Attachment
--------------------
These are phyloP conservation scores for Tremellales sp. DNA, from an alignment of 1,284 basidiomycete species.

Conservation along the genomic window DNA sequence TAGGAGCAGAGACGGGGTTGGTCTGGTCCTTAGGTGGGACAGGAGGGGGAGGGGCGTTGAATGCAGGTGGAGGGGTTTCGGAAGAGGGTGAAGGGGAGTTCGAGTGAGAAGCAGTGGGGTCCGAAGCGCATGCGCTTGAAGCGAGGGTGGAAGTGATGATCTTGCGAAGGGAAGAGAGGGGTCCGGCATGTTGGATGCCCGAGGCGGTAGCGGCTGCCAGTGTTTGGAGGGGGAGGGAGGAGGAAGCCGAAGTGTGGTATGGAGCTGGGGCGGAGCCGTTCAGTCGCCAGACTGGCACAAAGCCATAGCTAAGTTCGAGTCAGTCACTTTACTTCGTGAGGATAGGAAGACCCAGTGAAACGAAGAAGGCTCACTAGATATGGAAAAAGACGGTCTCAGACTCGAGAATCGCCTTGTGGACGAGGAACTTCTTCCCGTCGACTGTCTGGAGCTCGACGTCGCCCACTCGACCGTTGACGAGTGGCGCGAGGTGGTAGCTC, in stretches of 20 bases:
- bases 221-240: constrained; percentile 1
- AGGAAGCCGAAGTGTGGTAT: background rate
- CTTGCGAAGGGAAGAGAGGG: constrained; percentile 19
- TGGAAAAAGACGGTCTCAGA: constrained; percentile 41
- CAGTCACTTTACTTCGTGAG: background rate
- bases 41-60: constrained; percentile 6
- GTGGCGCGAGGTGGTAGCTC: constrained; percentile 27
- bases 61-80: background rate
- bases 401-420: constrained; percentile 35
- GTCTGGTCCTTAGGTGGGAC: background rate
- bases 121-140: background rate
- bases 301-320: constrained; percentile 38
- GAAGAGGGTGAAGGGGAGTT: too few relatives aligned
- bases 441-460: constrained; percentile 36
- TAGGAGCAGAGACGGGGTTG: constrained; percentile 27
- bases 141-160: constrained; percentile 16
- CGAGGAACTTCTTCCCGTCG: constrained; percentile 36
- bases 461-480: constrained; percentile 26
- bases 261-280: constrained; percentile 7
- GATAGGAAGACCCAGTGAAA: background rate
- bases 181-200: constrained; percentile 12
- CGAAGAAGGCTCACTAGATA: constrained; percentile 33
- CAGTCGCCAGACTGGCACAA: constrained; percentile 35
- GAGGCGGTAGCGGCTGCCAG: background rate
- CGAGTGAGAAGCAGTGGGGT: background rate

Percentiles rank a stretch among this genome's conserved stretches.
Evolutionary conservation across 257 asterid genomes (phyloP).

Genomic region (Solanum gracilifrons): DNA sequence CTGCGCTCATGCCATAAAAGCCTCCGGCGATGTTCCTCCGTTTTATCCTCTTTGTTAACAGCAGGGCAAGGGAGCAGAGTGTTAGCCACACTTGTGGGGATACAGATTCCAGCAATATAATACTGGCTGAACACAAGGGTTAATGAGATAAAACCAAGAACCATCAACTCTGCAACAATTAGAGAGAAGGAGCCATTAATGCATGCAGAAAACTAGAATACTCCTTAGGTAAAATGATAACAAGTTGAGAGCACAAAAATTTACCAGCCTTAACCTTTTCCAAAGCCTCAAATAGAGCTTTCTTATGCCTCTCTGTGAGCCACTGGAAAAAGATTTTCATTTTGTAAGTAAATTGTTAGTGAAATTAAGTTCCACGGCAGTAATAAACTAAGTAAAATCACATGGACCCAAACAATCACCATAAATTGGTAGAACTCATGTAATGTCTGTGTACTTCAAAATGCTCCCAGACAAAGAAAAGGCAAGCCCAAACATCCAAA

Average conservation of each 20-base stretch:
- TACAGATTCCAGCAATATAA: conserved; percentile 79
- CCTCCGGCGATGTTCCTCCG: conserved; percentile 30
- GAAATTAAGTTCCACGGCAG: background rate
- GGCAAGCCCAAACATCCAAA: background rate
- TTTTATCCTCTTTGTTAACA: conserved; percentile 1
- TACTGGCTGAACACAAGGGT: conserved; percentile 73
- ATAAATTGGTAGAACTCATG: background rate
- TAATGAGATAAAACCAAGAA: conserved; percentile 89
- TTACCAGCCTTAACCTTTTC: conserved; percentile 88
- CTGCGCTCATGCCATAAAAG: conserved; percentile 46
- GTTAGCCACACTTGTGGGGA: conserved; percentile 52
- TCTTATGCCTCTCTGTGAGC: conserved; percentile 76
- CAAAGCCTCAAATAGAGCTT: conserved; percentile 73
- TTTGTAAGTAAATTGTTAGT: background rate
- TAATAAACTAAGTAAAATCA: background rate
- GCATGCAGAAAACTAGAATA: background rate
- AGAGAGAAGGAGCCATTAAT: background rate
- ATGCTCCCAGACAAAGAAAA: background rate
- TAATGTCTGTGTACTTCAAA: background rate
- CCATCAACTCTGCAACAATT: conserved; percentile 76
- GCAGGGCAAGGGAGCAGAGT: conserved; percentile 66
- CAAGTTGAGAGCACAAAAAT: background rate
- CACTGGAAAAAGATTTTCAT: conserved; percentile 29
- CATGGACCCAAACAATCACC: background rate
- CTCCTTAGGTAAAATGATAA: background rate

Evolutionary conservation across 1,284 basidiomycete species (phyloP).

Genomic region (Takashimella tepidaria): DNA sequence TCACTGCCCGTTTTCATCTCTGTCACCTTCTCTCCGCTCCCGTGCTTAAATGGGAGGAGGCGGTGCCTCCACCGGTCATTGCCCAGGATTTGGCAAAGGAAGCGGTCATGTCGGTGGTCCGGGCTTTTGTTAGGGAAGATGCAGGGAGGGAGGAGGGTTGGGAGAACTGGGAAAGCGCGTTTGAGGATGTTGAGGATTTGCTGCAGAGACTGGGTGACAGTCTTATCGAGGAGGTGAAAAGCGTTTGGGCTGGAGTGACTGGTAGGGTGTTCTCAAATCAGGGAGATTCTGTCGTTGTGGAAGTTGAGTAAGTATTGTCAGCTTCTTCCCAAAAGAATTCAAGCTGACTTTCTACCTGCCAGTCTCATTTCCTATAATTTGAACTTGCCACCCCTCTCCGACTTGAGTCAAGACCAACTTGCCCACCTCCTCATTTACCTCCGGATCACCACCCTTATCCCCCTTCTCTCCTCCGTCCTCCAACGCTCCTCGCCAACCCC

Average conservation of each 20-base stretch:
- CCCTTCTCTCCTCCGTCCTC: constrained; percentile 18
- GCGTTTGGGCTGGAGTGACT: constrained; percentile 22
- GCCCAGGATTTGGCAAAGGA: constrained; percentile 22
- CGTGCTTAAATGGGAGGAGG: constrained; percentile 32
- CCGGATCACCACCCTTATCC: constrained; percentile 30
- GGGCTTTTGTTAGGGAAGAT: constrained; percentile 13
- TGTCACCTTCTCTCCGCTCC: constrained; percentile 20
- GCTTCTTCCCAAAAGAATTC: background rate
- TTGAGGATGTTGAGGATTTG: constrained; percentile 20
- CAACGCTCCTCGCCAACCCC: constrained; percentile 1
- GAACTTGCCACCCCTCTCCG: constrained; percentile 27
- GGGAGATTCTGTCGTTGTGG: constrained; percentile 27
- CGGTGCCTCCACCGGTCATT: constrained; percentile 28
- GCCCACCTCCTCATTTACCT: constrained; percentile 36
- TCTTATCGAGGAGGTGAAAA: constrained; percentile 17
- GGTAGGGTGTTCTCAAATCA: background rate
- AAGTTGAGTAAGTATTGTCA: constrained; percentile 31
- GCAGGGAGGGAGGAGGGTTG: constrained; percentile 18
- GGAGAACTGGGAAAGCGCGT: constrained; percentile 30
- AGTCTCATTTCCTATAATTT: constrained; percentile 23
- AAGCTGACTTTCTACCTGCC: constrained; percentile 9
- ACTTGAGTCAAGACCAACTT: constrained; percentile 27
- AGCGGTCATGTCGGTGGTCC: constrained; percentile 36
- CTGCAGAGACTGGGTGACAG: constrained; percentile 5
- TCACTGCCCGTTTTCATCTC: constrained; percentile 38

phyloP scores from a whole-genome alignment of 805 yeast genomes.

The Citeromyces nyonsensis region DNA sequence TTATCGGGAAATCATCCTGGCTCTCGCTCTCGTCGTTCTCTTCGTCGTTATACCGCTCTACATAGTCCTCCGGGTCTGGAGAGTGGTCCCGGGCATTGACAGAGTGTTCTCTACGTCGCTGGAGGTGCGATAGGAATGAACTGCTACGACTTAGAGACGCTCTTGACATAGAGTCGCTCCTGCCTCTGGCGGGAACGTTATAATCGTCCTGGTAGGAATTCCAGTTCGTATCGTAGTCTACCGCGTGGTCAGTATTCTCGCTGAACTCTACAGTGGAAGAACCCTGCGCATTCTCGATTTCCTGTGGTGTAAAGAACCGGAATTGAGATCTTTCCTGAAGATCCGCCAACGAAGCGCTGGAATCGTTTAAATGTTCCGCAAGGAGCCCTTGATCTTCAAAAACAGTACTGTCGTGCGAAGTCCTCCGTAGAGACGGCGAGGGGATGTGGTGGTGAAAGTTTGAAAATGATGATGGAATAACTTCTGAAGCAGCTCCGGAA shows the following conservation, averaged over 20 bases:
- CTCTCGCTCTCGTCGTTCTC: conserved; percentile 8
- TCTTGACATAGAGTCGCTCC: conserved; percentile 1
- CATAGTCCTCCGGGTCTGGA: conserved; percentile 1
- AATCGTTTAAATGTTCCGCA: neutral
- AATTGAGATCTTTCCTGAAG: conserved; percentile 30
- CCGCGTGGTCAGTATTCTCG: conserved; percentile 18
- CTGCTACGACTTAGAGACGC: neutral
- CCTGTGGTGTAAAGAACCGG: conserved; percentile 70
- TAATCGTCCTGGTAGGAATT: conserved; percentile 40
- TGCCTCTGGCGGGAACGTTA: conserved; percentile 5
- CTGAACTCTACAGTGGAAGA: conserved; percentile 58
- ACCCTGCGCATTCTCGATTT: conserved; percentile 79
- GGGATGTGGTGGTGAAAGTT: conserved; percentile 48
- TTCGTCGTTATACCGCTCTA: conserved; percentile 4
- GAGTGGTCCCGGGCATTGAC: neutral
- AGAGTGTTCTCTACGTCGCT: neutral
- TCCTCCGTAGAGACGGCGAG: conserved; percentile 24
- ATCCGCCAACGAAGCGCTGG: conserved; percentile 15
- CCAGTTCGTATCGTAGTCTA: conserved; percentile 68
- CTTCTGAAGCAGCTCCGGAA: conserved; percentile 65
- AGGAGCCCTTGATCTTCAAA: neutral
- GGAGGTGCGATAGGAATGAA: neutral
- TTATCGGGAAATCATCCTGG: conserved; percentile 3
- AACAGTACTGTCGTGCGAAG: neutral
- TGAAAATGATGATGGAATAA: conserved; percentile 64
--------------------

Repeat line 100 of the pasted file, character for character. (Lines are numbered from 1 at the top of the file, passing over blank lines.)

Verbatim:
- TTCGTCGTTATACCGCTCTA: conserved; percentile 4